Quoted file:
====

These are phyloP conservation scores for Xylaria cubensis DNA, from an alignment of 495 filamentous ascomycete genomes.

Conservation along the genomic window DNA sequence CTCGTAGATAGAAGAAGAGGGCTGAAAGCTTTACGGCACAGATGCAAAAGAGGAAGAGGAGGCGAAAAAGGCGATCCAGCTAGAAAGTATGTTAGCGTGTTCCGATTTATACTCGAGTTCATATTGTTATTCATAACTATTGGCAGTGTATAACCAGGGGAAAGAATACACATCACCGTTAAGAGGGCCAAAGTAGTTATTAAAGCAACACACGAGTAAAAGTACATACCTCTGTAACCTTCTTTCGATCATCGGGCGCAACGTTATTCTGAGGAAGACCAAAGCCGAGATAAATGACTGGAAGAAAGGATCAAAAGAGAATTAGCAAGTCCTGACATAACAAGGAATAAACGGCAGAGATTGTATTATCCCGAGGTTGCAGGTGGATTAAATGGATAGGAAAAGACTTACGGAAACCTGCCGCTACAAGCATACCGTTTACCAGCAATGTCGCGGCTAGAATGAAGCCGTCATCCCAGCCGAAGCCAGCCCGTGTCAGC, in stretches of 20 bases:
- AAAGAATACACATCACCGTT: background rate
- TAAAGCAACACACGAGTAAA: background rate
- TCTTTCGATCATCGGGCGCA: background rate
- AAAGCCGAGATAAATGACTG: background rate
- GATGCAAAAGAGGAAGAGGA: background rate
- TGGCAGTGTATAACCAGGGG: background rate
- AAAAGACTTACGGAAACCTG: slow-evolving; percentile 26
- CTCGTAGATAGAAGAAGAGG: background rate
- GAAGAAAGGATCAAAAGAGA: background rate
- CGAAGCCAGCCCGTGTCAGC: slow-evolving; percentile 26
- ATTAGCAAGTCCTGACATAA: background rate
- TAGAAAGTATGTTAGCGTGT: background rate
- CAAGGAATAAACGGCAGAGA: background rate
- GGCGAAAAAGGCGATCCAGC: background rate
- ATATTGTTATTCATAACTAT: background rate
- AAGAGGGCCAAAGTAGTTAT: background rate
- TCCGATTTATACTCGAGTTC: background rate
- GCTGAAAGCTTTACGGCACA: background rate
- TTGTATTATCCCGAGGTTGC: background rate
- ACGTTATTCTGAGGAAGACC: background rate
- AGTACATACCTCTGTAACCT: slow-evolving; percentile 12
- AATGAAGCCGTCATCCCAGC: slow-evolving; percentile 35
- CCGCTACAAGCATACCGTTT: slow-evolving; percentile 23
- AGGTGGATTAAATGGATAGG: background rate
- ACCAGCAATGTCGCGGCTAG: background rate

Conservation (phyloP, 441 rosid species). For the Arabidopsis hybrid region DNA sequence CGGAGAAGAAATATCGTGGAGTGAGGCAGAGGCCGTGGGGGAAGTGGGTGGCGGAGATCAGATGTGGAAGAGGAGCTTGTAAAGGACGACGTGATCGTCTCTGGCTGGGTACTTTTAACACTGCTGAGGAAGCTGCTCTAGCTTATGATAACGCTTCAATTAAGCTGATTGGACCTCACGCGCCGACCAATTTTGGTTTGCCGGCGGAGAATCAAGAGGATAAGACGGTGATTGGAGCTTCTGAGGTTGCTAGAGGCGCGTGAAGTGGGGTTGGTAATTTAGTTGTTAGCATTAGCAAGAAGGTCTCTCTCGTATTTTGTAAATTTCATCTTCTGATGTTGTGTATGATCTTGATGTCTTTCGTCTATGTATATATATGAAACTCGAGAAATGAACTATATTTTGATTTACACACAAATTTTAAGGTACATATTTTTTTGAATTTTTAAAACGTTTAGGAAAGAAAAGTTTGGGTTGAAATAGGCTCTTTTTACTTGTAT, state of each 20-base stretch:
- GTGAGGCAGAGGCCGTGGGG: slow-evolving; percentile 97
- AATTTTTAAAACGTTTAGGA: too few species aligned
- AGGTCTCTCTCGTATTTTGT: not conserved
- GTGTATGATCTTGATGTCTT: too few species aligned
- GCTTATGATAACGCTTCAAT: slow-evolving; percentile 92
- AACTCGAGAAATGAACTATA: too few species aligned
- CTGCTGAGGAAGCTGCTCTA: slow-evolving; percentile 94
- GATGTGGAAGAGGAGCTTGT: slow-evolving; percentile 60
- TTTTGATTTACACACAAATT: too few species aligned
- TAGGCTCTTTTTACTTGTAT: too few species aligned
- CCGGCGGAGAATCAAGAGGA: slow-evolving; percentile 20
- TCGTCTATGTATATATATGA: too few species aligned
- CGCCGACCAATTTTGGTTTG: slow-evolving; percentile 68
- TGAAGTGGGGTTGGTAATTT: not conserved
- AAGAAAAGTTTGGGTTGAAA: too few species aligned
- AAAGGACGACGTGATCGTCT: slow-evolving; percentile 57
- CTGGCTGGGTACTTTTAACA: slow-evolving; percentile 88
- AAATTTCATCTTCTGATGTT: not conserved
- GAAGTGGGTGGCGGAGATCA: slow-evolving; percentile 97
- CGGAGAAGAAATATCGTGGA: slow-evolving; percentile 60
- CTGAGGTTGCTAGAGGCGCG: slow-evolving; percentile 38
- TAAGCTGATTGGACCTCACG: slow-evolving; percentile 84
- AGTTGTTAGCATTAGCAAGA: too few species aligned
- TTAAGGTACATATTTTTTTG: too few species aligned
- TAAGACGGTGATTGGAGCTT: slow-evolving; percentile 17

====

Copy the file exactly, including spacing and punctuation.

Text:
These are phyloP conservation scores for Xylaria cubensis DNA, from an alignment of 495 filamentous ascomycete genomes.

Conservation along the genomic window DNA sequence CTCGTAGATAGAAGAAGAGGGCTGAAAGCTTTACGGCACAGATGCAAAAGAGGAAGAGGAGGCGAAAAAGGCGATCCAGCTAGAAAGTATGTTAGCGTGTTCCGATTTATACTCGAGTTCATATTGTTATTCATAACTATTGGCAGTGTATAACCAGGGGAAAGAATACACATCACCGTTAAGAGGGCCAAAGTAGTTATTAAAGCAACACACGAGTAAAAGTACATACCTCTGTAACCTTCTTTCGATCATCGGGCGCAACGTTATTCTGAGGAAGACCAAAGCCGAGATAAATGACTGGAAGAAAGGATCAAAAGAGAATTAGCAAGTCCTGACATAACAAGGAATAAACGGCAGAGATTGTATTATCCCGAGGTTGCAGGTGGATTAAATGGATAGGAAAAGACTTACGGAAACCTGCCGCTACAAGCATACCGTTTACCAGCAATGTCGCGGCTAGAATGAAGCCGTCATCCCAGCCGAAGCCAGCCCGTGTCAGC, in stretches of 20 bases:
- AAAGAATACACATCACCGTT: background rate
- TAAAGCAACACACGAGTAAA: background rate
- TCTTTCGATCATCGGGCGCA: background rate
- AAAGCCGAGATAAATGACTG: background rate
- GATGCAAAAGAGGAAGAGGA: background rate
- TGGCAGTGTATAACCAGGGG: background rate
- AAAAGACTTACGGAAACCTG: slow-evolving; percentile 26
- CTCGTAGATAGAAGAAGAGG: background rate
- GAAGAAAGGATCAAAAGAGA: background rate
- CGAAGCCAGCCCGTGTCAGC: slow-evolving; percentile 26
- ATTAGCAAGTCCTGACATAA: background rate
- TAGAAAGTATGTTAGCGTGT: background rate
- CAAGGAATAAACGGCAGAGA: background rate
- GGCGAAAAAGGCGATCCAGC: background rate
- ATATTGTTATTCATAACTAT: background rate
- AAGAGGGCCAAAGTAGTTAT: background rate
- TCCGATTTATACTCGAGTTC: background rate
- GCTGAAAGCTTTACGGCACA: background rate
- TTGTATTATCCCGAGGTTGC: background rate
- ACGTTATTCTGAGGAAGACC: background rate
- AGTACATACCTCTGTAACCT: slow-evolving; percentile 12
- AATGAAGCCGTCATCCCAGC: slow-evolving; percentile 35
- CCGCTACAAGCATACCGTTT: slow-evolving; percentile 23
- AGGTGGATTAAATGGATAGG: background rate
- ACCAGCAATGTCGCGGCTAG: background rate

Conservation (phyloP, 441 rosid species). For the Arabidopsis hybrid region DNA sequence CGGAGAAGAAATATCGTGGAGTGAGGCAGAGGCCGTGGGGGAAGTGGGTGGCGGAGATCAGATGTGGAAGAGGAGCTTGTAAAGGACGACGTGATCGTCTCTGGCTGGGTACTTTTAACACTGCTGAGGAAGCTGCTCTAGCTTATGATAACGCTTCAATTAAGCTGATTGGACCTCACGCGCCGACCAATTTTGGTTTGCCGGCGGAGAATCAAGAGGATAAGACGGTGATTGGAGCTTCTGAGGTTGCTAGAGGCGCGTGAAGTGGGGTTGGTAATTTAGTTGTTAGCATTAGCAAGAAGGTCTCTCTCGTATTTTGTAAATTTCATCTTCTGATGTTGTGTATGATCTTGATGTCTTTCGTCTATGTATATATATGAAACTCGAGAAATGAACTATATTTTGATTTACACACAAATTTTAAGGTACATATTTTTTTGAATTTTTAAAACGTTTAGGAAAGAAAAGTTTGGGTTGAAATAGGCTCTTTTTACTTGTAT, state of each 20-base stretch:
- GTGAGGCAGAGGCCGTGGGG: slow-evolving; percentile 97
- AATTTTTAAAACGTTTAGGA: too few species aligned
- AGGTCTCTCTCGTATTTTGT: not conserved
- GTGTATGATCTTGATGTCTT: too few species aligned
- GCTTATGATAACGCTTCAAT: slow-evolving; percentile 92
- AACTCGAGAAATGAACTATA: too few species aligned
- CTGCTGAGGAAGCTGCTCTA: slow-evolving; percentile 94
- GATGTGGAAGAGGAGCTTGT: slow-evolving; percentile 60
- TTTTGATTTACACACAAATT: too few species aligned
- TAGGCTCTTTTTACTTGTAT: too few species aligned
- CCGGCGGAGAATCAAGAGGA: slow-evolving; percentile 20
- TCGTCTATGTATATATATGA: too few species aligned
- CGCCGACCAATTTTGGTTTG: slow-evolving; percentile 68
- TGAAGTGGGGTTGGTAATTT: not conserved
- AAGAAAAGTTTGGGTTGAAA: too few species aligned
- AAAGGACGACGTGATCGTCT: slow-evolving; percentile 57
- CTGGCTGGGTACTTTTAACA: slow-evolving; percentile 88
- AAATTTCATCTTCTGATGTT: not conserved
- GAAGTGGGTGGCGGAGATCA: slow-evolving; percentile 97
- CGGAGAAGAAATATCGTGGA: slow-evolving; percentile 60
- CTGAGGTTGCTAGAGGCGCG: slow-evolving; percentile 38
- TAAGCTGATTGGACCTCACG: slow-evolving; percentile 84
- AGTTGTTAGCATTAGCAAGA: too few species aligned
- TTAAGGTACATATTTTTTTG: too few species aligned
- TAAGACGGTGATTGGAGCTT: slow-evolving; percentile 17